“If we want to develop systems at the speed of relevance, and systems that our Soldier want to use, this is the way we have to do it,” Potts said. “We have learned so much through Soldier Centered Design. Our real desire is to let Soldiers design it, and then our engineers build what they design. It’s about listening to our Soldiers.”
The STP was Staff Sgt Kaleb Kester’s first experience with IVAS and with the concept of Soldier Centered Design. After 12 years in the Army, the combat veteran said he sees “incredible potential” for the system and had no trouble learning to use it. “If you can use a smart phone, you can use IVAS,” he said, but there was one thing he didn’t understand.
“Why haven’t we always been doing it this way? I hate getting issued things I don’t even want or don’t need or can’t really use,” Kester said. “This is the way it should always be.”
The program, which remains on track to deliver the first IVAS in the fourth quarter of FY21, is funded through Other Transaction Authorities (OTA) and Middle Tier Acquisition Rapid Prototyping authorities to accelerate the development process by more than four years as compared to the DoD 5000 process.
Last month, Undersecretary of Defense for Acquisition and Sustainment Ellen Lord hailed IVAS as an example of success, having launched the program under an interim policy she implemented to circumvent problems inherent to traditional military acquisitions methodologies aimed at layered governance and risk aversion. In September, Deputy Secretary Norquist signed a directive that completes a comprehensive redesign of the DoD 5000 series acquisitions policies.
“So using this (interim) policy, we have 74 programs today using the middle tier acquisition pathway, including (IVAS),” Lord said Oct. 7 during a Pentagon briefing. “As a result, IVAS intends to rapidly field the capability in fiscal year 21 after conducting dozens of hardware prototypes and thousands of software builds through continuous iterations with Soldiers … the MTA pathway incentivizes powerful behaviors across the acquisition enterprise to quickly restore the Army’s advantage in individual situational awareness, navigation, communications, and target acquisition.”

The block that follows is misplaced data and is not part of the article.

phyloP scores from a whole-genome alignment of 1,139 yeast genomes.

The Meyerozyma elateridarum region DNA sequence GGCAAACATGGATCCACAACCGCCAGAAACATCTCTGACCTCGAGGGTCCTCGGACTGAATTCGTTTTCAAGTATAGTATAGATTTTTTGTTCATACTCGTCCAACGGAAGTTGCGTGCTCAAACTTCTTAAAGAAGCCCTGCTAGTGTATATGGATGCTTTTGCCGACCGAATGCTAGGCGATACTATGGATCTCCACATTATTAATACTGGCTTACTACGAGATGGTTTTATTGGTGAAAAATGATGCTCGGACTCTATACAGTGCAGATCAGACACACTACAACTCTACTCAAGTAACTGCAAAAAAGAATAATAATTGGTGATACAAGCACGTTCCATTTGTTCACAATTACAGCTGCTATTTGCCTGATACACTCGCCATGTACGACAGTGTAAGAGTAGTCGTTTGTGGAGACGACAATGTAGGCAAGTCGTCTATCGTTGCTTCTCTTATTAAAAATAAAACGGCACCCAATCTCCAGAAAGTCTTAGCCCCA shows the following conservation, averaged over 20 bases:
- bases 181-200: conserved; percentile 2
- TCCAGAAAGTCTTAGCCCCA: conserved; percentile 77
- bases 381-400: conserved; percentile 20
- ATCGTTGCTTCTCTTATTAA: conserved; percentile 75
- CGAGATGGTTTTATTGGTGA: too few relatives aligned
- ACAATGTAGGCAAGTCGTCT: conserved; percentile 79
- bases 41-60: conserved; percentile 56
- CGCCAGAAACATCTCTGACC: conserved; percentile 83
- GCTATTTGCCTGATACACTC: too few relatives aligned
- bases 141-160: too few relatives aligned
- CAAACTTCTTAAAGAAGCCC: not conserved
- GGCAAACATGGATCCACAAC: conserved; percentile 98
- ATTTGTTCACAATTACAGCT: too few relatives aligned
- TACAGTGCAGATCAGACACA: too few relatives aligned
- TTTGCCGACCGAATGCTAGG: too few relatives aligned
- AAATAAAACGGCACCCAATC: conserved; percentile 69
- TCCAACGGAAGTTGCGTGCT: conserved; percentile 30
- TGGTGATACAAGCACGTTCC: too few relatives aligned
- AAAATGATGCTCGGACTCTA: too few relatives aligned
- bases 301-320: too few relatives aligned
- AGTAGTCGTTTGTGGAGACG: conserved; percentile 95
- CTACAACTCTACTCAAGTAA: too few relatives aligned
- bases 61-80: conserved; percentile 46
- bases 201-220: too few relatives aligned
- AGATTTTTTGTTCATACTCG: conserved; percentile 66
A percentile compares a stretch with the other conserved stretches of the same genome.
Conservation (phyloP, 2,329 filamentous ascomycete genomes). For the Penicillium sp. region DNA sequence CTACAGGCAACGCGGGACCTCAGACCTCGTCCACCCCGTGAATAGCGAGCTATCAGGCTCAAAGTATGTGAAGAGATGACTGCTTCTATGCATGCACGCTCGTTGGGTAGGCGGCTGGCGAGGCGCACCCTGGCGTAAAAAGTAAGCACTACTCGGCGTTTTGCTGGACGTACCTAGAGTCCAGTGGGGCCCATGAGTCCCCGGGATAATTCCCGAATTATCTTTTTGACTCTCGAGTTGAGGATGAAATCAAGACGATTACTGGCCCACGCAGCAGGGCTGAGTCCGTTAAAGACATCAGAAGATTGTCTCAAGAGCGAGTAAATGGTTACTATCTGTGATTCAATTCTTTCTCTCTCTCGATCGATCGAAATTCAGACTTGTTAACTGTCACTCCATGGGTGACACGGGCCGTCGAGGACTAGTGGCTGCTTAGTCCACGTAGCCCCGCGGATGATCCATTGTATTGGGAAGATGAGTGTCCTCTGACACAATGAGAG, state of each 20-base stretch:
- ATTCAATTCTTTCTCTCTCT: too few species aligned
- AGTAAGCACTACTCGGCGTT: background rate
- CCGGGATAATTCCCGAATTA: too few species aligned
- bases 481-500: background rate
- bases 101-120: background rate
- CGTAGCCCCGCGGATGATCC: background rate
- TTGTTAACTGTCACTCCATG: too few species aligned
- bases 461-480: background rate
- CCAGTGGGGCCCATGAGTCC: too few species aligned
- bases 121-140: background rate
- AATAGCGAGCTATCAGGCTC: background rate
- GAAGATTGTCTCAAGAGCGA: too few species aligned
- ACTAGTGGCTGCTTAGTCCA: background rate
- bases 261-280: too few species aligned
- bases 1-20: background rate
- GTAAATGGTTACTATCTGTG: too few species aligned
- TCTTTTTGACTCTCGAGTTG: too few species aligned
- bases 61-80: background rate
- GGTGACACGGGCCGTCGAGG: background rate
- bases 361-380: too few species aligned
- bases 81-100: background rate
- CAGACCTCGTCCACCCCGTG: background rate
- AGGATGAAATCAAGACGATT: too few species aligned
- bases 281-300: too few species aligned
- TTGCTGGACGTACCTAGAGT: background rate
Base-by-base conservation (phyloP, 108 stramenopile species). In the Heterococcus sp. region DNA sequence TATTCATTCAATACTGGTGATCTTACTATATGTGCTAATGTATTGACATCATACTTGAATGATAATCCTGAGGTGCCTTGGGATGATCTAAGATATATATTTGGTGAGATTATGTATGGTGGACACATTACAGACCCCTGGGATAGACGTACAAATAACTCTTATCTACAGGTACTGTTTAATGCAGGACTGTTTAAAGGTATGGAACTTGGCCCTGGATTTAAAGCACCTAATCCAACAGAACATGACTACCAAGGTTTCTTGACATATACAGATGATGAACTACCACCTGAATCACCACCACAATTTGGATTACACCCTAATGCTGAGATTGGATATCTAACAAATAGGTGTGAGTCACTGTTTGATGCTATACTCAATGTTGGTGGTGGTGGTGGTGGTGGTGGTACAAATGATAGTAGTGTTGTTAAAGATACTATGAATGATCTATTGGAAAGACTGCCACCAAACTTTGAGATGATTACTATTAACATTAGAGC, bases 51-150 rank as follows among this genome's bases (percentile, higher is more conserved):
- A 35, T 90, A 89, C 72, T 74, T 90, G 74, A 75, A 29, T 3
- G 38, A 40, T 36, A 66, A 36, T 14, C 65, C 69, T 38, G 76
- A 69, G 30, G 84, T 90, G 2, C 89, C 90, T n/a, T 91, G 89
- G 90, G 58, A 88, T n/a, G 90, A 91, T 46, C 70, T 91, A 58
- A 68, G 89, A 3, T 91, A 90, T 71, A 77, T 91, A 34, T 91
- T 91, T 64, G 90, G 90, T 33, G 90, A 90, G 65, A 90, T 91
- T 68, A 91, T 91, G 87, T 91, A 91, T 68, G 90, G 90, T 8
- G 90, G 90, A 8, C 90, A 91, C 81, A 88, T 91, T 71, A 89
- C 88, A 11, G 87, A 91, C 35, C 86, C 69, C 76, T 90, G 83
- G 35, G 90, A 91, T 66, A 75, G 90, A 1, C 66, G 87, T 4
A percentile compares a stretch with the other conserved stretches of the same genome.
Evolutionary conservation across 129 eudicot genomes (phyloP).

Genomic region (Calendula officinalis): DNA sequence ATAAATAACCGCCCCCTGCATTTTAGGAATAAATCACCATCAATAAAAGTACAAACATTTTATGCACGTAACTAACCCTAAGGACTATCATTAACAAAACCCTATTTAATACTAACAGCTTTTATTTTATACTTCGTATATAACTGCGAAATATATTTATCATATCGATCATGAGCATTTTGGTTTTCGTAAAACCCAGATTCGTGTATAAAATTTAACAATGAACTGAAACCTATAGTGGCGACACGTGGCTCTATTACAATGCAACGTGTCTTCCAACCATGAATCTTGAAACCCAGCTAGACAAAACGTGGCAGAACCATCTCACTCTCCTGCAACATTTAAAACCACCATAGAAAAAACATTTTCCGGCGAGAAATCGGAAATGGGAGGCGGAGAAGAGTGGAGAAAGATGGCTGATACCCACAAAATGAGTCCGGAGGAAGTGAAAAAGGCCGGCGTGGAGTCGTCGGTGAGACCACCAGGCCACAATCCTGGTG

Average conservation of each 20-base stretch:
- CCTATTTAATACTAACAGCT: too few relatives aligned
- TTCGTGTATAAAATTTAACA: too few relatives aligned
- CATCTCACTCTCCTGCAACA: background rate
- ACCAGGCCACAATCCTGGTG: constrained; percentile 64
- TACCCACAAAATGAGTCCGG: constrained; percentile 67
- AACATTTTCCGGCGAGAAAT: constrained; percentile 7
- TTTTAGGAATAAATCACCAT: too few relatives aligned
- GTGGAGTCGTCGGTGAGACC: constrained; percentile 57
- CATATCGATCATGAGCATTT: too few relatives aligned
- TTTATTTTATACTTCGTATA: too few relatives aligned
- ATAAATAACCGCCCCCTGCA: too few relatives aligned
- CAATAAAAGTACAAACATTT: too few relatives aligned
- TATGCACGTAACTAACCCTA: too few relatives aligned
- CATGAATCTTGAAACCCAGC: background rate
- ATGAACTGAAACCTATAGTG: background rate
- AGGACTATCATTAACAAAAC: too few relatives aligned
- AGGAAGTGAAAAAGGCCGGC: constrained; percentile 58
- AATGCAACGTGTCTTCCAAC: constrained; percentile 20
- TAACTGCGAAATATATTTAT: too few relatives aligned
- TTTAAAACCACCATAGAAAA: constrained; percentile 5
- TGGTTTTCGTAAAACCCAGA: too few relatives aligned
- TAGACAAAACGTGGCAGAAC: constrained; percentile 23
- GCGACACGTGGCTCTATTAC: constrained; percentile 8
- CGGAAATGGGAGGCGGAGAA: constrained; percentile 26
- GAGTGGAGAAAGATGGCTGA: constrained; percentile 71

Army Chief of Staff Gen. James McConville said virtually the same last week after participating in the IVAS STP 3 demonstration, where he donned the IVAS to see firsthand how the system pairs to the Family of Weapons Sight – Individual to give the warfighter the ability to acquire a target from behind the relative security of a corner or an obstacle using the aided target acquisition capability.
Twenty years ago, McConville said, such capabilities would have been considered futuristic, “something you see in a movie,” and the acquisition timeline would have impeded progress.
“Historically, our acquisition cycle has taken a long time, ten to fifteen years,” he said. “(IVAS) was just an idea two or three years ago, and we were able to bring it to fruition quickly to what we saw today working together with industry, with our operators, and also our Soldiers with touch points along the way using the authorities that Congress has given us to rapidly, bring this capability to our Soldiers in the field. It’s safe to say that the future is here – now – and this is no longer in the realm of science fiction.”
Lt. Nicholas Christopher was one of the Soldiers from the 501st Parachute Infantry Regiment who put the system to the test in hinterlands of Fort Pickett’s operationally relevant environments. Christopher described the IVAS suite of capabilities just as the Chief of Staff.
“There are a lot of features on it that are futuristic, I guess you could say, including things like advanced battle tracking,” he said. “I can see where my entire platoon is projected on a map, and for me as a platoon leader, that’s amazing, because there’s a lot of guesswork that goes out the window. There’s a lot of verbal communication over radios that I don’t have to do anymore. It’s very solid I can see how this is going to make a great impact on the way we fight.”